For years, it seemed that no matter how much noise they made, freight interests simply couldn't get Congress's ear. As the debate raged over such pressing issues as the war, national security, health care and crime, legislators had little time for the decidedly unsexy topic of transportation infrastructure.
Bill Graves thinks that's about to change. "We used to joke that freight doesn't vote," says Graves, who is president and CEO of the American Trucking Associations. "I think freight is about to show up at the polls."
If it does, it's likely to have plenty of company. New evidence suggests that the American public, which has never hesitated to use the ballot box to voice its displeasure, may have finally lost patience with road congestion. Not to put too fine a point on it, motorists have grown tired of getting stuck in traffic. They're no longer willing to tolerate delays every time they hit the road, whether it's to commute to work, take a trip to the beach, or make a foray to the mall. That mounting frustration may prove to be something legislators can no longer ignore.
Evidence that the tide has finally turned comes in the form of survey results released by the American Automobile Association (AAA) late last year. The survey, a nationwide study named "Pockets of Pain," examined public opinion on transportation funding issues in pockets of highly congested, urban areas as well as more rural parts of the nation. As you might expect, the poll confirmed that Americans are concerned about traffic; more than 70 percent of the nearly 2,400 respondents agreed that the nation's transportation system is not keeping pace with demand. What you might not expect, however, is that those same respondents also agreed that more money is needed to maintain and improve the nation's system of roads.
That's noteworthy indeed. "In previous surveys and focus groups, we've seen more reluctance to increasing funding for transportation," said Robert L. Darbelnet, AAA's president and CEO, in a speech to the National Conference of State Legislatures' Transportation Leaders meeting in San Antonio, Texas, just days after the report was released. "Common responses used to be 'I already pay enough,' or 'Existing funds aren't invested efficiently,' or 'I don't trust my state DOT to do the right thing.' I think the strong support for more funding we find in this survey bodes well for the challenges ahead of us."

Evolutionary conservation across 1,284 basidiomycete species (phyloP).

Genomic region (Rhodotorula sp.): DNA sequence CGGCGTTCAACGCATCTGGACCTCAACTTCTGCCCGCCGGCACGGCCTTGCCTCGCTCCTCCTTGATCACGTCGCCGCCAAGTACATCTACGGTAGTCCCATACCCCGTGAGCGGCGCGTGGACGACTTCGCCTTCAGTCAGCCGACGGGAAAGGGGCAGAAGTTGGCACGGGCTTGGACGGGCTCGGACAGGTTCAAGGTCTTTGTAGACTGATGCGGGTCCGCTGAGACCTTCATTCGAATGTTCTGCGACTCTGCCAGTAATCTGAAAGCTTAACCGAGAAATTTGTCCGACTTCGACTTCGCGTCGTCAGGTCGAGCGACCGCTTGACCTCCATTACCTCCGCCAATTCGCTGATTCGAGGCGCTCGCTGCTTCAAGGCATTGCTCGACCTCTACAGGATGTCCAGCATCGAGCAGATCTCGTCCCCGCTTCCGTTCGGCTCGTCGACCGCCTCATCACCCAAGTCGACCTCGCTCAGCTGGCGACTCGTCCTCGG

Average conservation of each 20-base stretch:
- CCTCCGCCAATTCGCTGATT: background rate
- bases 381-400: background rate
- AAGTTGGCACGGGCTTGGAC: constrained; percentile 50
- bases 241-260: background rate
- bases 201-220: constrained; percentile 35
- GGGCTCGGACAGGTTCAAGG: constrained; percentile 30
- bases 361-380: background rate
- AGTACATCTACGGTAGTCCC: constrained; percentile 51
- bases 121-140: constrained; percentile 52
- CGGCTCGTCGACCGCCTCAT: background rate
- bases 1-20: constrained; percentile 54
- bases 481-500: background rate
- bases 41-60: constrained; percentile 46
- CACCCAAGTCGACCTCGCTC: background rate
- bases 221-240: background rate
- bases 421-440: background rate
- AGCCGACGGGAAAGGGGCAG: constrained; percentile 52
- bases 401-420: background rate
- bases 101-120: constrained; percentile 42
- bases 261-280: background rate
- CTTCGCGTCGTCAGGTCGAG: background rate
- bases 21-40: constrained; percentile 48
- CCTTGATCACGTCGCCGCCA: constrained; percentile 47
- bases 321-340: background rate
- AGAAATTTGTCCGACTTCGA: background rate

Still, it's hardly time for freight interests to break out the champagne. In the scheme of national priorities, transportation still has a long way to go. When survey respondents were asked to rank their top concerns, transportation came in a distant sixth with just 3 percent identifying it as their principal concern. Right now, transportation lags well behind health care (26 percent), national security (25 percent), education (24 percent), Social Security (12 percent), and energy independence (9 percent).
"That is a disappointing finding in our survey but not necessarily surprising. It demonstrates how much work all of us have to do to educate Americans about the importance of transportation to securing our economy and our way of life," said Darbelnet. "When the transportation system does not work, Americans feel the pain. It is vital not only for commuting to work, but for personal travel and freight mobility. It is essential for national security as well—such as evacuating people in times of natural or man-made disasters."
Darbelnet is right. There's plenty of work to be done. We need to educate both the public at large and the elected officials who represent them about the importance of a sound national transportation infrastructure to our economy and to our way of life. The road to success, we suspect, will be long and at times, bumpy. But each journey begins with a single step.